Santorum’s Oklahoma win was fed by a roughly 15 percentage point advantage among those religiously oriented voters over both Romney and Newt Gingrich, the former House speaker who was struggling to keep his candidacy afloat. In Tennessee, Santorum’s lead over those two men among people looking for a religious match with their candidate was nearly 2-1.

Another Santorum source of strength in Tennessee came from blue-collar voters, who gave him modest but clear margins over his competitors. He ran about evenly with Gingrich among those voters in Oklahoma but ahead of Romney.

One of Romney’s chief selling points is his assertion that his business background gives him expertise on handling the economy, but Tennessee and Oklahoma voters gave him little credit for that. Romney and Santorum ran about evenly among Tennessee voters who consider the economy the top issue, while Oklahomans focused on the economy gave Romney only a small advantage over Santorum and Gingrich.

The campaign’s persistent criticism of Romney’s wealth and background as a private equity executive may be hurting him, the exit surveys showed.

Asked in Ohio and Tennessee which candidate best understands the problems confronted by average Americans, Romney scored poorly. Around a third in each state picked Santorum while only about a fifth named Romney.

In Massachusetts, Romney performed strongly among all types of voters.

But that state’s GOP voters expressed displeasure with the health care coverage program enacted while Romney was governor, with 51 percent saying the measure had gone too far. Romney has been criticized for that plan by his GOP rivals and has pledged, if elected, to repeal Obama’s national health care overhaul, which resembles Romney’s Massachusetts measure.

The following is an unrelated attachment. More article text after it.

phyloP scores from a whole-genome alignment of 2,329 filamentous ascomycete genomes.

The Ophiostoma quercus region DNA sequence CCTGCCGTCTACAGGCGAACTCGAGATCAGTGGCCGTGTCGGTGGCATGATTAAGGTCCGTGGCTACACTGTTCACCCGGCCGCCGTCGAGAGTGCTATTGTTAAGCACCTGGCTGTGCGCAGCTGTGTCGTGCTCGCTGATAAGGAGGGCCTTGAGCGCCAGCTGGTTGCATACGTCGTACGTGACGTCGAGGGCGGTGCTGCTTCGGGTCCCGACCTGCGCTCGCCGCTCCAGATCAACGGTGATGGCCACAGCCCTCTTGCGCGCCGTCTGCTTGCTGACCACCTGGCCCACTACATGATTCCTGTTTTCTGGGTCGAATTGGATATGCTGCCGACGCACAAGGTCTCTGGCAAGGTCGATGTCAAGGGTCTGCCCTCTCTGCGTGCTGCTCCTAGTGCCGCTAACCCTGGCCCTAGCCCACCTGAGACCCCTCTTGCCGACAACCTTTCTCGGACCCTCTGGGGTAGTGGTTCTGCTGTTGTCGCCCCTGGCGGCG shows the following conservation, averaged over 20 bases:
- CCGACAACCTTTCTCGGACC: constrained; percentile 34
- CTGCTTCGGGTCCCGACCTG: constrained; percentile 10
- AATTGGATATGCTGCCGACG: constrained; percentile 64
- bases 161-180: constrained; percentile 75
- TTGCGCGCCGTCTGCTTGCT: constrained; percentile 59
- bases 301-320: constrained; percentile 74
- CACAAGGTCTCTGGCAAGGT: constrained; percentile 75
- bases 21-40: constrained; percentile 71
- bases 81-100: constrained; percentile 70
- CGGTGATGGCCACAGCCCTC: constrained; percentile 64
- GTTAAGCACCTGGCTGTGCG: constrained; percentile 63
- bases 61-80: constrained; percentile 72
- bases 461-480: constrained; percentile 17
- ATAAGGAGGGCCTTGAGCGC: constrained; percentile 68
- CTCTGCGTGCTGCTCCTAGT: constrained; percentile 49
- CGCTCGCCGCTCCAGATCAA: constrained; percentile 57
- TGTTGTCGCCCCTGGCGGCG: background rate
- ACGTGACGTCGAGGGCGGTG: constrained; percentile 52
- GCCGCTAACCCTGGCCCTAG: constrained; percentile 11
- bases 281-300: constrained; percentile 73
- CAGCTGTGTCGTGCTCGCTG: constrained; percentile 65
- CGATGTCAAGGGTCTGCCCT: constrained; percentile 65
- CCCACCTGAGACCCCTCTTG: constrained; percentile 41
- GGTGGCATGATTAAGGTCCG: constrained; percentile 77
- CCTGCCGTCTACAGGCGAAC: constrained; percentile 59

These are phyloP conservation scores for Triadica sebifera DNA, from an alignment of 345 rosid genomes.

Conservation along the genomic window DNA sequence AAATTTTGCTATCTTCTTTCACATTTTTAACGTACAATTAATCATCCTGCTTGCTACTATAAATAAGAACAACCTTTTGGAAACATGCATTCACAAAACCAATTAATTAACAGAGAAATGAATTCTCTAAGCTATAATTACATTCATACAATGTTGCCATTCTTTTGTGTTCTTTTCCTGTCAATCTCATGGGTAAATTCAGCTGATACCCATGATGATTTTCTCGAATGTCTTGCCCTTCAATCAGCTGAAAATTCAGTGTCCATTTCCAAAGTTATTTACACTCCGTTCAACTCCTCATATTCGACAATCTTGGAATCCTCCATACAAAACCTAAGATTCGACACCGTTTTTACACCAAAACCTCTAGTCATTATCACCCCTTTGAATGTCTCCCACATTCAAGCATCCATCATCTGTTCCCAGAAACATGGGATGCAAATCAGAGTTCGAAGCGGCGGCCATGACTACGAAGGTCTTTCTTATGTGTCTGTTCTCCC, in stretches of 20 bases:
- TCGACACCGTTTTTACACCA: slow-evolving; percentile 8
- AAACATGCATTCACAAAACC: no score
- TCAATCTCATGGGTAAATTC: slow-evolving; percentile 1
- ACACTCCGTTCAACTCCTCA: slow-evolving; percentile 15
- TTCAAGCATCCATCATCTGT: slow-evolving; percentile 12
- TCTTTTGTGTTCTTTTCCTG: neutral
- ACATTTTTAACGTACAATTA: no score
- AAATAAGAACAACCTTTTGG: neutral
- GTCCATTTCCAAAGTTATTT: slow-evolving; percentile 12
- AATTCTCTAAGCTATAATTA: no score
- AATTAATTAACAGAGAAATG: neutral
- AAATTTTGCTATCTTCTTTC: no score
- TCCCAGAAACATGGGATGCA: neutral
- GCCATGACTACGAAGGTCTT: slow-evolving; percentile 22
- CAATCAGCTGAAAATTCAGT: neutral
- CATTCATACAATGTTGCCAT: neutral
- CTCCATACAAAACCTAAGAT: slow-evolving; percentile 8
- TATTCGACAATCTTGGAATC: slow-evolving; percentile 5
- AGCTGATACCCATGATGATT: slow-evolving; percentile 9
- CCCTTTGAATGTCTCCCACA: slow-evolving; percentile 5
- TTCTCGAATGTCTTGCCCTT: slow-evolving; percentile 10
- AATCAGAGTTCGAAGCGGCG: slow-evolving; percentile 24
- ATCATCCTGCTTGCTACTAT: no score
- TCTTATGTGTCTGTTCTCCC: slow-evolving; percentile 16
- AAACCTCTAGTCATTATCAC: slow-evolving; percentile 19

In Georgia, the exit poll showed the victory there by Gingrich, who represented the state in Congress for two decades, was propelled by people saying the former speaker’s ties to the state were important.

Gingrich won 78 percent of the votes of Georgia Republicans saying his relationship to the state affected their vote, according to the survey.

Around 6 in 10 said his Georgia roots mattered little to them, and those voters were divided roughly evenly among Gingrich, Romney and Santorum.

In Vermont, Romney did strongly among rank-and-file Republicans. Texas Rep. Ron Paul ran solidly among the 4 in 10 independent voters.

In Virginia, where only Romney and Paul were on the ballot, Romney performed strongly across most categories of voters.

On two subjects, voters in each of the states Tuesday had the same view.

Given a choice of four issues, Republicans in every state named the economy as the one that most concerns them. Given four qualities to look for in a candidate, the one cited most often was an ability to defeat Obama in November.

The Ohio survey was conducted for The Associated Press and the television networks by Edison Research as voters left 40 selected polling places in the state. The Ohio poll involved interviews with 2,728 voters and has a margin of sampling error of plus or minus 3 percentage points.

Edison Research also conducted interviews at randomly chosen polling places in Georgia, Massachusetts, Oklahoma, Tennessee, Vermont and Virginia.